DEFAULT INVESTMENT:  American Funds Target Date Retirement Series 

When Enterprise Bank changed recordkeepers in 2017, it also holistically rethought its plan design and fees for investments and administration. “We approached the recordkeeper conversion as an opportunity to reassess our plan as if we were creating a plan from scratch,” says Marisa Veiga, human resources (HR) operations manager at the bank, headquartered in Lowell, Massachusetts. The employer sought “to continue to strengthen our plan for retirement readiness and to validate that it remained competitive and participant-friendly,” she says.

What motivated the sponsor to move to John Hancock Retirement Plan Services last year? “Ultimately, we made the change for a more robust technology platform,” says Chief Human Resources Officer Jamie Gabriel. “We wanted that—both for our participants, to assist them in planning for retirement through tools and education, and for our plan’s administrators, to be able to utilize the participant and plan data available to support participants.”

At the same time, the plan sponsor revisited plan investments and moved to lower-fee share classes for 26 of the plan’s 29 investment options. Further, fee transparency was increased by shifting to an explicit recordkeeping fee. “We moved to a per-participant fee to eliminate revenue sharing,” providing fees, calculated individually, for each participant’s selected funds,” Gabriel explains. The $102 annual fee is collected in installments quarterly from each participant account. The bank decided to subsidize newly hired team members’ accounts until they reach a $2,500 balance or their one-year hire anniversary.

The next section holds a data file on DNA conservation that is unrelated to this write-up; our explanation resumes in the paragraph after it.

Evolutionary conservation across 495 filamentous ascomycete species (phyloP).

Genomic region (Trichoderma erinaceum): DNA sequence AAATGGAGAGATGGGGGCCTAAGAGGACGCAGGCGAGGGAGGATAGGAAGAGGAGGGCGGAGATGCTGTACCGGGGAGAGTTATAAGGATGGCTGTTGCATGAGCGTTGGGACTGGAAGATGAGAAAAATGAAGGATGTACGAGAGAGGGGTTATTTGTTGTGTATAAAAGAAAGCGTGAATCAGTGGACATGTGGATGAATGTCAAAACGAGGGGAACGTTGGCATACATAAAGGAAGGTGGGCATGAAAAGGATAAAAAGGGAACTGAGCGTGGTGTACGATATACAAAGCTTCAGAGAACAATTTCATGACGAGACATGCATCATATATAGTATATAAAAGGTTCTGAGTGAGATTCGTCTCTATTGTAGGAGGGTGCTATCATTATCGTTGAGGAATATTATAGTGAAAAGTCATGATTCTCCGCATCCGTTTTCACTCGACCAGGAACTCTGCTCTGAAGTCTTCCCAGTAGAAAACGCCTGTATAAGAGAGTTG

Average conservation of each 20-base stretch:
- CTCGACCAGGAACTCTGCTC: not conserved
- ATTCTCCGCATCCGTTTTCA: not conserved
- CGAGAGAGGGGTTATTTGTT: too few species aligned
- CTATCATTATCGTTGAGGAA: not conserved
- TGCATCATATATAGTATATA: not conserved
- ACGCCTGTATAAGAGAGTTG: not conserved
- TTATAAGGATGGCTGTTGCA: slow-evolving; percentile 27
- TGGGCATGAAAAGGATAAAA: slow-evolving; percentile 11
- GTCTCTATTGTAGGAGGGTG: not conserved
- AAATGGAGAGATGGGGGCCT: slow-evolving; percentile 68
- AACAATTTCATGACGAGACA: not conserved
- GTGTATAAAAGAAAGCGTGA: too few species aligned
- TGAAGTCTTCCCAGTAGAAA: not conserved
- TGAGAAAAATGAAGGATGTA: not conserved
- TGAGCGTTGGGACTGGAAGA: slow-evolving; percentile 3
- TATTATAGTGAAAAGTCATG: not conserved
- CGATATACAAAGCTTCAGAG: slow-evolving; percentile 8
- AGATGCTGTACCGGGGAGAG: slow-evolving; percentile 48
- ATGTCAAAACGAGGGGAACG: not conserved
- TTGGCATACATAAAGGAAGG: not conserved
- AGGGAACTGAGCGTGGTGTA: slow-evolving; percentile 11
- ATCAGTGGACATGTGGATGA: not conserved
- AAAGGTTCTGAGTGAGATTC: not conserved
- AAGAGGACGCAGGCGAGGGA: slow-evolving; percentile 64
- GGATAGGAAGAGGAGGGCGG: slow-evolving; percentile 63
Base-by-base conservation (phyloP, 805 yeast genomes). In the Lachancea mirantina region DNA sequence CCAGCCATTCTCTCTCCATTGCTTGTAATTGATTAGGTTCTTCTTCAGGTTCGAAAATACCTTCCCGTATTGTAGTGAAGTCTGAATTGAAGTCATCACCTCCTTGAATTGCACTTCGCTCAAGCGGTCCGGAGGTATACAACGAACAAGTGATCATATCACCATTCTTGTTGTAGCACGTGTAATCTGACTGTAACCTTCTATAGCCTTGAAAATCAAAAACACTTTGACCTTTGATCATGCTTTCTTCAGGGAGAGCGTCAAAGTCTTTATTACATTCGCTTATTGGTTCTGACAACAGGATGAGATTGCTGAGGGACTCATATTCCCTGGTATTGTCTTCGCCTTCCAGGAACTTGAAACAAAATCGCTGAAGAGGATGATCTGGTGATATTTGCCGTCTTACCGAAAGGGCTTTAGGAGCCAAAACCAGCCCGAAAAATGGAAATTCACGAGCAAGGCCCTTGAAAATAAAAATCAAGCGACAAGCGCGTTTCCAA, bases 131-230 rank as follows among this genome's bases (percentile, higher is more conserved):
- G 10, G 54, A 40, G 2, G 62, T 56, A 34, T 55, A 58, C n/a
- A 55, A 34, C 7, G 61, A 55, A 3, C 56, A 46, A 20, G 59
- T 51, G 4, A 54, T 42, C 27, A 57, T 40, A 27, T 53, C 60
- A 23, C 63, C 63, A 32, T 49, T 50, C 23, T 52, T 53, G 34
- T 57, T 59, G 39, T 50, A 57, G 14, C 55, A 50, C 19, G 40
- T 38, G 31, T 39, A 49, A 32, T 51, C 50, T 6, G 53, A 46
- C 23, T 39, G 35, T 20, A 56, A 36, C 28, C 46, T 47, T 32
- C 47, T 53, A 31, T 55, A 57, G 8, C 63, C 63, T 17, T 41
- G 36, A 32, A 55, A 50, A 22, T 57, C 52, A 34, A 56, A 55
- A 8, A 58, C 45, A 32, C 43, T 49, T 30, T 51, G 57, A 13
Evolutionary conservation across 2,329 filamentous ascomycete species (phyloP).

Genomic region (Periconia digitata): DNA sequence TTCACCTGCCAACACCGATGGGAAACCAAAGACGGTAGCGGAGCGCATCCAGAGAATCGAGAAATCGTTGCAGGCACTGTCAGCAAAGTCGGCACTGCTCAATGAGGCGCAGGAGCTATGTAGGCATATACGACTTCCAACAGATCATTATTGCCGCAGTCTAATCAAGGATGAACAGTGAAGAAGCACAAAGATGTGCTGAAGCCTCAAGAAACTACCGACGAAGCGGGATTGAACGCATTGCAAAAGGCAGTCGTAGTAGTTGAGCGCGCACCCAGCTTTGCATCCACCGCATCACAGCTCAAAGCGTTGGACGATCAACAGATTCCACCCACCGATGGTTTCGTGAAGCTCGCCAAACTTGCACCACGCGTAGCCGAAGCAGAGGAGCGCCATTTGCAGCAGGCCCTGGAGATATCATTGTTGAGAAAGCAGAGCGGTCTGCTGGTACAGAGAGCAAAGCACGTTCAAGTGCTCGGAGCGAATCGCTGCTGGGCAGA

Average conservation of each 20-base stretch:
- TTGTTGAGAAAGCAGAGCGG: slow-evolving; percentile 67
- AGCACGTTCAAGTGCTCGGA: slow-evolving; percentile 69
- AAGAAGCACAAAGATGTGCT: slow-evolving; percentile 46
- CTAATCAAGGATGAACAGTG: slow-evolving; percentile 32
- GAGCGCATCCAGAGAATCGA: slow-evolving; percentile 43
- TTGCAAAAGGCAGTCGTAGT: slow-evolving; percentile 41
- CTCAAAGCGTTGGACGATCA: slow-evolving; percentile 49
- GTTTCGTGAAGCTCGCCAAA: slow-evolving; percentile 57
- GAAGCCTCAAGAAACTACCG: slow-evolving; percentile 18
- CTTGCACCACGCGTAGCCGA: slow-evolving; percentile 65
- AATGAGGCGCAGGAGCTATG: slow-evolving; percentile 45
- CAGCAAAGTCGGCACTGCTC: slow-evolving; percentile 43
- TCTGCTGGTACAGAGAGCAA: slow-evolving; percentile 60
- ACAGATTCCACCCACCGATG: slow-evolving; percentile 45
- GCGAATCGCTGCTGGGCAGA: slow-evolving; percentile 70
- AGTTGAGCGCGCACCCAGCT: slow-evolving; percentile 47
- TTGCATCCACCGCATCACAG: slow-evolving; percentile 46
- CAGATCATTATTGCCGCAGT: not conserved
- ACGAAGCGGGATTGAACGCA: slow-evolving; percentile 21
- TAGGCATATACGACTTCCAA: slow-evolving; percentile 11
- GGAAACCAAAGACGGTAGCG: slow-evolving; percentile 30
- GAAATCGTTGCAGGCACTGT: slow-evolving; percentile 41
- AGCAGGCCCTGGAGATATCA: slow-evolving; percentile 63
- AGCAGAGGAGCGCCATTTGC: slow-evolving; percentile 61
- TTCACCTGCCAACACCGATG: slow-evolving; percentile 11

Enterprise Bank re-evaluated many aspects of the plan design. With an eye on improving employees’ retirement readiness, the sponsor increased the automatic enrollment default deferral from 3% to 6%. It also boosted the automatic escalation ceiling from 6% to 10% in 2016 and then to 15% in 2017. Other changes made included incorporating an after-tax contribution option, reducing the number of a participant’s outstanding loans from three to two and implementing a true-up match feature.

The bank incorporated employee feedback as it evaluated the plan design, and that influenced a change in vesting parameters. “Our original vesting schedule was outdated, and over time we heard from team members—especially newer ones—that our vesting schedule was complex to understand and longer than usual,” Veiga says. “We researched plan benchmarking data and amended the schedule to a four-year incremental vesting schedule. Prior to the change, it was essentially a six-year vesting schedule.”

The plan sponsor also expanded the distribution options for retirees. “We had received feedback, on a number of occasions, that retiring employees would appreciate the opportunity to keep their 401(k) account with the plan, but to have the option to take distributions at a frequency that would be financially meaningful to them,” Veiga says. “Prior to this change, retirees could keep their plan account as is or take a full distribution. Now, retirees have the option to keep their account as is, take a full distribution or take a partial distribution on a monthly, quarterly, biannual or annual basis.” —Judy Ward

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